5. いい仕事(しごと)をしますね。
Ii shigoto wo shimasu ne.
You do a good job, don’t you.

6. (おとうと)掃除(そうじ)をしました。
Otōto wa sōji wo shimashita.
My little brother did cleaning.

7. (いや)なことはしないです。
Iya na koto wa shinai desu.
I won’t do anything unpleasant.

8. 皿洗(さらあら)いはしません。
Sara’arai wa shimasen.
I won’t do the dishes.

Note: With the use of the particle は instead of を, the speaker implies that he may be willing to do other tasks, just not the dishes. 

9. (かれ)宿題(しゅくだい)をしなかったです。
Kare mo shukudai wo shinakatta desu.
He too didn’t do his homework.

10. (わたし)今年(ことし)、あまり研究(けんきゅう)をしませんでした。
Watashi wa kotoshi, amari kenkyū wo shimasendeshita.
I didn’t do much studies/research this year.


Making Nouns Verbs
Now that we have gone through the basic conjugations for both plain speech and polite speech, it is now time for us to go over the most important usages of suru する.

Firstly, suru する is “to do” in a much larger sense both grammatically and semantically speaking. In English, many words can be used as a noun or verb depending on context, but in Japanese, words usually can’t change their part of speech without some sort of change in appearance. For example, the noun for “yawn” is akubi あくび, but “to yawn” is akubi wo suru あくびをする. Even if  “to do" is not used in any way in English, suru する is used to help a wide variety of nouns behave as verbs in this manner.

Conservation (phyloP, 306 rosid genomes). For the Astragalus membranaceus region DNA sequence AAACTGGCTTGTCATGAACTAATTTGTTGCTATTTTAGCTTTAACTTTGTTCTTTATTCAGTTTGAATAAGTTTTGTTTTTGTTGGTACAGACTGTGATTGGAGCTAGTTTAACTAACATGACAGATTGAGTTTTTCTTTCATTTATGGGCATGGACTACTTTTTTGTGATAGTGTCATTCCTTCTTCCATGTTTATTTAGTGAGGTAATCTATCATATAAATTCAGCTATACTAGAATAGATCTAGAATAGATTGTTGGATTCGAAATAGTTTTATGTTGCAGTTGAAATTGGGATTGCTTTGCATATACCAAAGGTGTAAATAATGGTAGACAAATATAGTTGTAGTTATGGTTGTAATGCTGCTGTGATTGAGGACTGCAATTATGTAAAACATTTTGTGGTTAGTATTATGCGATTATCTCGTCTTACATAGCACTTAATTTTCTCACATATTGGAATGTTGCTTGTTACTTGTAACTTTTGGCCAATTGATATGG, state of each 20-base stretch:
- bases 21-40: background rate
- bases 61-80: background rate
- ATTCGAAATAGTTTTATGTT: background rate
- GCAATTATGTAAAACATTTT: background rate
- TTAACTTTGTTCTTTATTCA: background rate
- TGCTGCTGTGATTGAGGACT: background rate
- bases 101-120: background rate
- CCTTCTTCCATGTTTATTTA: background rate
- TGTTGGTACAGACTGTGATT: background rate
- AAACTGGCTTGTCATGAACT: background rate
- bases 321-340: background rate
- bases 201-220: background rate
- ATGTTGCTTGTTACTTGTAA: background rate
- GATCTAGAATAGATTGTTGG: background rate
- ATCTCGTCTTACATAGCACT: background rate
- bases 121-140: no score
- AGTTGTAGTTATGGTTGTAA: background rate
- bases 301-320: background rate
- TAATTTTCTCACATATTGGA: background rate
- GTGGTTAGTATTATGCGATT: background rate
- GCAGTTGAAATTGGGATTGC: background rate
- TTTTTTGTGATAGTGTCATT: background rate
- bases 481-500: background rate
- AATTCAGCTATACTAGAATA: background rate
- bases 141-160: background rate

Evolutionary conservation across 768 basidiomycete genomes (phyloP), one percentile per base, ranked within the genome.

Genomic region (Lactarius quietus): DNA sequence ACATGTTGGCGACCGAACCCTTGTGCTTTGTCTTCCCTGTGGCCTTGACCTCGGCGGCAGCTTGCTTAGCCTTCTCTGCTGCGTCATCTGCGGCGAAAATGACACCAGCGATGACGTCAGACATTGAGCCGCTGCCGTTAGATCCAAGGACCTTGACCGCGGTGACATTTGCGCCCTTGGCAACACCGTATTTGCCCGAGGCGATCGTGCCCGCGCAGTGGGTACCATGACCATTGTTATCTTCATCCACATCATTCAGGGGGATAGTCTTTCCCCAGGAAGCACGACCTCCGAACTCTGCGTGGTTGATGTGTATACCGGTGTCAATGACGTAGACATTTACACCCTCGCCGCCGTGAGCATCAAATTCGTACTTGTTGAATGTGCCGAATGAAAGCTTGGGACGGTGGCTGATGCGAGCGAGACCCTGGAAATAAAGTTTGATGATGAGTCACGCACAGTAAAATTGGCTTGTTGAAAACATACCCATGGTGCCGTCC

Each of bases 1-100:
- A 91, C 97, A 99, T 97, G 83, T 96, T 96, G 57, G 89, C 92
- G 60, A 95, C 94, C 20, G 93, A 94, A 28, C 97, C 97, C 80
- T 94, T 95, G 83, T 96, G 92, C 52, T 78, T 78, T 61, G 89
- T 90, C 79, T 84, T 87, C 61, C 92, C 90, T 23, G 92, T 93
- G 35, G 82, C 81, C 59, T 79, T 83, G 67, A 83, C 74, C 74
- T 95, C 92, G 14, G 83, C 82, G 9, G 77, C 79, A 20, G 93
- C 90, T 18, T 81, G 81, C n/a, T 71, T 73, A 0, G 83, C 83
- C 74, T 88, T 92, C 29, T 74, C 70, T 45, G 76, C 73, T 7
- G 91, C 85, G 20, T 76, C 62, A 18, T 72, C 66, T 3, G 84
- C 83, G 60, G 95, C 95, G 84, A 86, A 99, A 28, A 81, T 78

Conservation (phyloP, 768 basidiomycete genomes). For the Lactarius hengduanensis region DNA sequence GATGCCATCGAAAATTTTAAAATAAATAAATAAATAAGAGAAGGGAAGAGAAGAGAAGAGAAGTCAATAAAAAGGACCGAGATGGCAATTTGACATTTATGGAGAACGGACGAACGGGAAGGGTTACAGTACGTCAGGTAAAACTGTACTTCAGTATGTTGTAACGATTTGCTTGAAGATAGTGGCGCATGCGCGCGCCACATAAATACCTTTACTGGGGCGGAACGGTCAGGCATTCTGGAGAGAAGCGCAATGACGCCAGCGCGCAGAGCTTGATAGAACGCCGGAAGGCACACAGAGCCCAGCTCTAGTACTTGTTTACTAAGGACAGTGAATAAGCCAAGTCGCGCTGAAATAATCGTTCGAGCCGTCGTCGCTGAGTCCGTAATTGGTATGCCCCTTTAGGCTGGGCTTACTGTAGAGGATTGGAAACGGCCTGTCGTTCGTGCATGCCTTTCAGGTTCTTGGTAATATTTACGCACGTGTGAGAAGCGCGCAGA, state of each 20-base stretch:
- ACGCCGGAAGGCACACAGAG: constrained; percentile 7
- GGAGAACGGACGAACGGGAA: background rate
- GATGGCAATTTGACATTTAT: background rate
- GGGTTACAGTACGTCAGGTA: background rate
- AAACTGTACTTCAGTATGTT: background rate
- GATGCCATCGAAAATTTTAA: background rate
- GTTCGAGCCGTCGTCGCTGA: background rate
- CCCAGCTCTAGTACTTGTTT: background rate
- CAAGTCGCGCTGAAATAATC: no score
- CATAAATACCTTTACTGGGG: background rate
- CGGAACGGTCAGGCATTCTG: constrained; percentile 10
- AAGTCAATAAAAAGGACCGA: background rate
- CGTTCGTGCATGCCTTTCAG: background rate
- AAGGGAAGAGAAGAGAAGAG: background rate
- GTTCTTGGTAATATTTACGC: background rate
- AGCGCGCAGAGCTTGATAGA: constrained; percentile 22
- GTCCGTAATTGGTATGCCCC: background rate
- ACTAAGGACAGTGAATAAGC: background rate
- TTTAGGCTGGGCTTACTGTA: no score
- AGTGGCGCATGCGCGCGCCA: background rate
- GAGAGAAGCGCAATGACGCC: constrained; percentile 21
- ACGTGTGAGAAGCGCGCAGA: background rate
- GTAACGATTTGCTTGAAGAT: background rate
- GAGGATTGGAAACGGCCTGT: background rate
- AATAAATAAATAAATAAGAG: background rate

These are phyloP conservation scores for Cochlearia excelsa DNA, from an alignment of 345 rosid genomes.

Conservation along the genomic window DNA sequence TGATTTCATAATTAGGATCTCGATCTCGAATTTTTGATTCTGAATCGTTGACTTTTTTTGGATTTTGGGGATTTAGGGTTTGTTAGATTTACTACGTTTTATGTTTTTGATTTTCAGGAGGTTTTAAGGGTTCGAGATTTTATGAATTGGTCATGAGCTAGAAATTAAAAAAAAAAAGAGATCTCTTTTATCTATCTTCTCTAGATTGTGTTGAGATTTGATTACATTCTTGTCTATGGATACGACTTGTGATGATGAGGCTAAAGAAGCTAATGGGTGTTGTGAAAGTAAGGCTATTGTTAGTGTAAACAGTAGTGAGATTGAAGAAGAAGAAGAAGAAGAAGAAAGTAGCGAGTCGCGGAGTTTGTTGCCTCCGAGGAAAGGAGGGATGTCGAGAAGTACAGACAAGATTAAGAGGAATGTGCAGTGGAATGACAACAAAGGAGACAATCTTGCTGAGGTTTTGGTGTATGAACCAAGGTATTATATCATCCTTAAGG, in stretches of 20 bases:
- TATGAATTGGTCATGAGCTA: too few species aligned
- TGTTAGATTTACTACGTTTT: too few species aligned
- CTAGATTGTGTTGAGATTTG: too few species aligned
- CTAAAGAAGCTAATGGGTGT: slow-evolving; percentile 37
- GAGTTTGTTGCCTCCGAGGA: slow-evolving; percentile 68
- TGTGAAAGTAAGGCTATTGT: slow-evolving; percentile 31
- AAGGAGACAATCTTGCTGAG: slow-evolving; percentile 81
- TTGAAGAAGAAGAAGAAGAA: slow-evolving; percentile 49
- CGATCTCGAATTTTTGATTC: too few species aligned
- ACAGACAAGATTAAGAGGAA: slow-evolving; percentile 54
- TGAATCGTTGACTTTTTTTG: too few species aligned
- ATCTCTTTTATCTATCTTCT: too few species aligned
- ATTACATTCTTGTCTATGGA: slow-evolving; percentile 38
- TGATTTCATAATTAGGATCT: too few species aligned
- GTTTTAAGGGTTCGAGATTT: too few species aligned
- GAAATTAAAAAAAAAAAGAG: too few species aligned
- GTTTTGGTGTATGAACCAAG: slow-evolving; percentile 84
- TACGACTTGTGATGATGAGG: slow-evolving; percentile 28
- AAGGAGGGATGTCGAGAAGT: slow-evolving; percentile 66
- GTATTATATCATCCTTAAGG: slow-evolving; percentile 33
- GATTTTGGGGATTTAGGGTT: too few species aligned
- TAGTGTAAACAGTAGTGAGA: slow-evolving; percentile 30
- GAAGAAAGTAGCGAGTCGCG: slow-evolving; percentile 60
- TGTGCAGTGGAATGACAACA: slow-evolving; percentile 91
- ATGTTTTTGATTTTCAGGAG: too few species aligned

11. (いき)をする。
Iki wo suru.
To breathe.

12. (こい)をする。
Koi wo suru.
To be in love

13. (たび)をする。
Tabi wo suru.
To go on a journey.

Perhaps most importantly, suru する helps make countless words, many of Chinese origin, usable as verbs. For instance, unten 運転 means “driving,” but to say “to drive,” you say unten (wo) suru 運転(を)する. Whether you use wo suru をする or suru する is a discussion we'll leave for another time because it can get complicated, but before we move on to other meanings, here are more examples of “suru-verbs.”

 Hambai suru 販売する To sell/market Chūmon suru 注文する To order
 Kakuho suru 確保する To guarantee Hon’yaku suru 翻訳する To translate
 Sain’in suru サインインする To sign-in Kyanseru suru キャンセルする To cancel
 Benkyō suru 勉強する To study Denwa suru 電話する To call on the phone
Tōhyō suru 投票する To vote Konran suru 混乱する To be confused

14. 英文えいぶん翻訳ほんやくしました。
Eibun wo hon’yaku shimashita.
I translated the English sentences.

15. Tシャツを販売(はんばい)します。
Tii-shatsu wo hambai shimasu.
(I/we) will sell T-shirts.

16. カレンダーを注文(ちゅうもん)しませんか。
Karendā wo chūmon shimasen ka?
How about ordering a calendar?

17. 今回(こんかい)投票(とうひょう)しませんでした。
Konkai wa tōhyō shimasendeshita.
I did not vote this time.

18. フィンランド()勉強(べんきょう)をしました。
Finrandogo no benkyo wo shimashita.
I did my Finnish studies.

19. 広東語(かんとんご)勉強(べんきょう)しませんか。
Kantongo wo benkyō shimasen ka?
Why don’t you study Cantonese?

20. 今夜電話(こんやでんわ)しますね。
Kon’ya denwa shimasu ne.
I’ll call you tonight, ok?